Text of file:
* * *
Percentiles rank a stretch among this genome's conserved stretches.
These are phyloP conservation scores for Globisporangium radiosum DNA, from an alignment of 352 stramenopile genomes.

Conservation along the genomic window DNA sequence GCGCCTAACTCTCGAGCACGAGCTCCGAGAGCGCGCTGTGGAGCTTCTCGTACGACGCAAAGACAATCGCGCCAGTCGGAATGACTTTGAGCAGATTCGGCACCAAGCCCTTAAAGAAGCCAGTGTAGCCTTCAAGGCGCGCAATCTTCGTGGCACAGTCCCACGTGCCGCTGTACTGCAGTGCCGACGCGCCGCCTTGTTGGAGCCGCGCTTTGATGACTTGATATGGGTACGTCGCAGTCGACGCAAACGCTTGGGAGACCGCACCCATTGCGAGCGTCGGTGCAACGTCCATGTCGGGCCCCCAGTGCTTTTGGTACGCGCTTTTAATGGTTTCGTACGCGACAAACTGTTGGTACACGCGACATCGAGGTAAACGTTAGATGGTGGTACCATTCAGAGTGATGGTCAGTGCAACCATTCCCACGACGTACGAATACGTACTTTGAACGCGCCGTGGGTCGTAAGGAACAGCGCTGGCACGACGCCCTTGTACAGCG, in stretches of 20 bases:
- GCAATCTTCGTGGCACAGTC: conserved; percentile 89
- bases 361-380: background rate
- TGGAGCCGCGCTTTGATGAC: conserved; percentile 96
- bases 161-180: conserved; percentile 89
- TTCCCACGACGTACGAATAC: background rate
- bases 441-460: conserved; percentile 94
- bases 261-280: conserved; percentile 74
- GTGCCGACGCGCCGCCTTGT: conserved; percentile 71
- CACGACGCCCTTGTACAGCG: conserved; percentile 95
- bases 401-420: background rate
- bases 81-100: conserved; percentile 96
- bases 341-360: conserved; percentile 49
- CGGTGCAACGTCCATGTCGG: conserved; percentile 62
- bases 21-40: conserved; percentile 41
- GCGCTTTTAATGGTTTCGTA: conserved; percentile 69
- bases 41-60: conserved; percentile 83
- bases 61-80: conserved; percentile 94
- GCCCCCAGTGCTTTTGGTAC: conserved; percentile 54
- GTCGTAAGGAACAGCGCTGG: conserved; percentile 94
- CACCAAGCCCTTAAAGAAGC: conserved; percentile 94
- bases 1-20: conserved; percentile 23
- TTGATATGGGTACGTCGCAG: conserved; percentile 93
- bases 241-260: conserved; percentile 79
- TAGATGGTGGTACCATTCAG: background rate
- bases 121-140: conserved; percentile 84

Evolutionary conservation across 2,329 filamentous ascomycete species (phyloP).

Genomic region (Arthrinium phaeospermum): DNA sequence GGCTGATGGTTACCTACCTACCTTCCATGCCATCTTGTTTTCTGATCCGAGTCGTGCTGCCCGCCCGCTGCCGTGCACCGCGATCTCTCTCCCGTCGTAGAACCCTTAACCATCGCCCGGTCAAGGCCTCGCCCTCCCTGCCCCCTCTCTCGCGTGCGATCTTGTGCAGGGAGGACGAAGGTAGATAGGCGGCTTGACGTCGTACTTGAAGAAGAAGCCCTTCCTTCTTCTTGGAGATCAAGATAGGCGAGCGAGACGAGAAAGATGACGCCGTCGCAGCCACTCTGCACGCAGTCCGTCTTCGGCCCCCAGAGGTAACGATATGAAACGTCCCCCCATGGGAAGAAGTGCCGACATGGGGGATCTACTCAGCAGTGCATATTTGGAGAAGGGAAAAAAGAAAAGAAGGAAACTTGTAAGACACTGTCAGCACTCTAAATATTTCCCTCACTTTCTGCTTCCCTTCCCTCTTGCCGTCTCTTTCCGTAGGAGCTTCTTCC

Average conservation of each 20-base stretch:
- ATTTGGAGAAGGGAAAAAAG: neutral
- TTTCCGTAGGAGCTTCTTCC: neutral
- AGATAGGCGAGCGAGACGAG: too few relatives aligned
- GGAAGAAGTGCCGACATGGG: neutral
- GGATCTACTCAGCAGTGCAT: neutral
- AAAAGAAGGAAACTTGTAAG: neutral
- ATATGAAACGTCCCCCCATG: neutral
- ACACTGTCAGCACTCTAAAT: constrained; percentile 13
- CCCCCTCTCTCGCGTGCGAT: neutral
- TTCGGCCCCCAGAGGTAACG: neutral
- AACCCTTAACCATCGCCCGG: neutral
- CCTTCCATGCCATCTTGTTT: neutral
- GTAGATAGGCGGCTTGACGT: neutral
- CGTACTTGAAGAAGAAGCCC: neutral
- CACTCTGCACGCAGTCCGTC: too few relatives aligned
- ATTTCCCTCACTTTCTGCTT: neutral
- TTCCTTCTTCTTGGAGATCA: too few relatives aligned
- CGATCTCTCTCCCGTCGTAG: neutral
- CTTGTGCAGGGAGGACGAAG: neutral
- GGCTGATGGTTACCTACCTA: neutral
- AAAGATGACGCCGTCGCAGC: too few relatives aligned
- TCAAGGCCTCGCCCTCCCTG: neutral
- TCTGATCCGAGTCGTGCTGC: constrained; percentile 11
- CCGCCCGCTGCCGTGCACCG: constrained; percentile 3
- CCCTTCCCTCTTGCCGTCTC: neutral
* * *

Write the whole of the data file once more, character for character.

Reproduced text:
Percentiles rank a stretch among this genome's conserved stretches.
These are phyloP conservation scores for Globisporangium radiosum DNA, from an alignment of 352 stramenopile genomes.

Conservation along the genomic window DNA sequence GCGCCTAACTCTCGAGCACGAGCTCCGAGAGCGCGCTGTGGAGCTTCTCGTACGACGCAAAGACAATCGCGCCAGTCGGAATGACTTTGAGCAGATTCGGCACCAAGCCCTTAAAGAAGCCAGTGTAGCCTTCAAGGCGCGCAATCTTCGTGGCACAGTCCCACGTGCCGCTGTACTGCAGTGCCGACGCGCCGCCTTGTTGGAGCCGCGCTTTGATGACTTGATATGGGTACGTCGCAGTCGACGCAAACGCTTGGGAGACCGCACCCATTGCGAGCGTCGGTGCAACGTCCATGTCGGGCCCCCAGTGCTTTTGGTACGCGCTTTTAATGGTTTCGTACGCGACAAACTGTTGGTACACGCGACATCGAGGTAAACGTTAGATGGTGGTACCATTCAGAGTGATGGTCAGTGCAACCATTCCCACGACGTACGAATACGTACTTTGAACGCGCCGTGGGTCGTAAGGAACAGCGCTGGCACGACGCCCTTGTACAGCG, in stretches of 20 bases:
- GCAATCTTCGTGGCACAGTC: conserved; percentile 89
- bases 361-380: background rate
- TGGAGCCGCGCTTTGATGAC: conserved; percentile 96
- bases 161-180: conserved; percentile 89
- TTCCCACGACGTACGAATAC: background rate
- bases 441-460: conserved; percentile 94
- bases 261-280: conserved; percentile 74
- GTGCCGACGCGCCGCCTTGT: conserved; percentile 71
- CACGACGCCCTTGTACAGCG: conserved; percentile 95
- bases 401-420: background rate
- bases 81-100: conserved; percentile 96
- bases 341-360: conserved; percentile 49
- CGGTGCAACGTCCATGTCGG: conserved; percentile 62
- bases 21-40: conserved; percentile 41
- GCGCTTTTAATGGTTTCGTA: conserved; percentile 69
- bases 41-60: conserved; percentile 83
- bases 61-80: conserved; percentile 94
- GCCCCCAGTGCTTTTGGTAC: conserved; percentile 54
- GTCGTAAGGAACAGCGCTGG: conserved; percentile 94
- CACCAAGCCCTTAAAGAAGC: conserved; percentile 94
- bases 1-20: conserved; percentile 23
- TTGATATGGGTACGTCGCAG: conserved; percentile 93
- bases 241-260: conserved; percentile 79
- TAGATGGTGGTACCATTCAG: background rate
- bases 121-140: conserved; percentile 84

Evolutionary conservation across 2,329 filamentous ascomycete species (phyloP).

Genomic region (Arthrinium phaeospermum): DNA sequence GGCTGATGGTTACCTACCTACCTTCCATGCCATCTTGTTTTCTGATCCGAGTCGTGCTGCCCGCCCGCTGCCGTGCACCGCGATCTCTCTCCCGTCGTAGAACCCTTAACCATCGCCCGGTCAAGGCCTCGCCCTCCCTGCCCCCTCTCTCGCGTGCGATCTTGTGCAGGGAGGACGAAGGTAGATAGGCGGCTTGACGTCGTACTTGAAGAAGAAGCCCTTCCTTCTTCTTGGAGATCAAGATAGGCGAGCGAGACGAGAAAGATGACGCCGTCGCAGCCACTCTGCACGCAGTCCGTCTTCGGCCCCCAGAGGTAACGATATGAAACGTCCCCCCATGGGAAGAAGTGCCGACATGGGGGATCTACTCAGCAGTGCATATTTGGAGAAGGGAAAAAAGAAAAGAAGGAAACTTGTAAGACACTGTCAGCACTCTAAATATTTCCCTCACTTTCTGCTTCCCTTCCCTCTTGCCGTCTCTTTCCGTAGGAGCTTCTTCC

Average conservation of each 20-base stretch:
- ATTTGGAGAAGGGAAAAAAG: neutral
- TTTCCGTAGGAGCTTCTTCC: neutral
- AGATAGGCGAGCGAGACGAG: too few relatives aligned
- GGAAGAAGTGCCGACATGGG: neutral
- GGATCTACTCAGCAGTGCAT: neutral
- AAAAGAAGGAAACTTGTAAG: neutral
- ATATGAAACGTCCCCCCATG: neutral
- ACACTGTCAGCACTCTAAAT: constrained; percentile 13
- CCCCCTCTCTCGCGTGCGAT: neutral
- TTCGGCCCCCAGAGGTAACG: neutral
- AACCCTTAACCATCGCCCGG: neutral
- CCTTCCATGCCATCTTGTTT: neutral
- GTAGATAGGCGGCTTGACGT: neutral
- CGTACTTGAAGAAGAAGCCC: neutral
- CACTCTGCACGCAGTCCGTC: too few relatives aligned
- ATTTCCCTCACTTTCTGCTT: neutral
- TTCCTTCTTCTTGGAGATCA: too few relatives aligned
- CGATCTCTCTCCCGTCGTAG: neutral
- CTTGTGCAGGGAGGACGAAG: neutral
- GGCTGATGGTTACCTACCTA: neutral
- AAAGATGACGCCGTCGCAGC: too few relatives aligned
- TCAAGGCCTCGCCCTCCCTG: neutral
- TCTGATCCGAGTCGTGCTGC: constrained; percentile 11
- CCGCCCGCTGCCGTGCACCG: constrained; percentile 3
- CCCTTCCCTCTTGCCGTCTC: neutral